For the 81,000 Philadelphians who have the PHA as their landlord, the tidy, New Urbanist-style houses were a vast improvement over the slums in the sky - even if the PHA's waiting list did grow longer as a result of lower densities. Quality public housing also benefited the whole city. Philadelphia enjoyed a high-visibility payoff this year when Dranoff Properties opened a glitzy apartment house, named 777, next door to the PHA development.
Even a Greene skeptic like the Reinvestment Fund's Jeremy Nowak, who worked on then-Mayor John F. Street's blight-reduction initiative, credits him with helping Philadelphia enlarge the boundaries of its successful core.
"There is no doubt that the removal of the towers and the housing boom are absolutely related," Nowak, an urban economist, told me. "Before, there were all these abandoned houses around MLK where we could never find the owners. All of a sudden, the owners started emerging from the dead. That's because you had value there again."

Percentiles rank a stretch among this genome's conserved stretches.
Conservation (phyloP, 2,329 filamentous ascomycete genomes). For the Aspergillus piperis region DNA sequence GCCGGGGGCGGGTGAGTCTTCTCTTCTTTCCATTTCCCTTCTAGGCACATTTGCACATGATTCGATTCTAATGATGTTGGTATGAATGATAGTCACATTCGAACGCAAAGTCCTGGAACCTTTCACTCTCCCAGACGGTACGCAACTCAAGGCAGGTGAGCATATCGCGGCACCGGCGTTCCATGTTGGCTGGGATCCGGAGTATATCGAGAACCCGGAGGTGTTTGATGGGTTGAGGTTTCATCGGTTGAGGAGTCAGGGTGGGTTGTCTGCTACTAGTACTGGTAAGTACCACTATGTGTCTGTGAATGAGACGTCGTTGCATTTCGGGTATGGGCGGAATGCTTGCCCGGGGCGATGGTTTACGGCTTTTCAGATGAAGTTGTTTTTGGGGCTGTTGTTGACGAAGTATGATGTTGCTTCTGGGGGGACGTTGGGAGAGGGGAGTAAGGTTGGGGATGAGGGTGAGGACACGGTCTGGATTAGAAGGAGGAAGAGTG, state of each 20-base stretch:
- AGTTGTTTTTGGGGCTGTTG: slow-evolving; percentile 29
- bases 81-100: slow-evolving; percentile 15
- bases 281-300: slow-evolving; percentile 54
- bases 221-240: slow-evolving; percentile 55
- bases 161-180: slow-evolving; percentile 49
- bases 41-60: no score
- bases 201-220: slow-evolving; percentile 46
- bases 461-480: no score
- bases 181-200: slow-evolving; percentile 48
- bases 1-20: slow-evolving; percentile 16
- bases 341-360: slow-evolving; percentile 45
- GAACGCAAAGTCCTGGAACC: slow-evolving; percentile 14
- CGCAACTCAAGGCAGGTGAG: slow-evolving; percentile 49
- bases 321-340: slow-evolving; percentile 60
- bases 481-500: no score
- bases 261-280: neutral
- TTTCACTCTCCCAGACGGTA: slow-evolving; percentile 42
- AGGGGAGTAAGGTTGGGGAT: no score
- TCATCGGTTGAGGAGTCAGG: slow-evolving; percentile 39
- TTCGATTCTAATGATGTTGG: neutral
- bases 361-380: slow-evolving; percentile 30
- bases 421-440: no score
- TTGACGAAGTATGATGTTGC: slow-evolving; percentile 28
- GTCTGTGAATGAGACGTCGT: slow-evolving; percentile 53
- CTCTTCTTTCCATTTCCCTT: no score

None of the public-housing experts I interviewed for this column were the least bit surprised by the allegations against Greene. He was not liked. But his accomplishments were.
"He was an innovator and a risk-taker," said Steven D. Rudman, a Delaware County native who runs the housing authority in Portland, Ore. When Greene engaged in a public stare-down in 2008 with the Bush administration's top housing official, Alphonso Jackson, the public-housing world watched in awe, he recalled. "He was right," Rudman added.
The unmarried Greene already had been accused of sexual harassment when then-Mayor Ed Rendell recruited him in 1998, but Rendell was determined to professionalize the PHA, which had been run by politicians and was in virtual receivership. Greene is widely credited with stabilizing the agency's finances and cleaning up the notorious system of rent vouchers known as Section 8.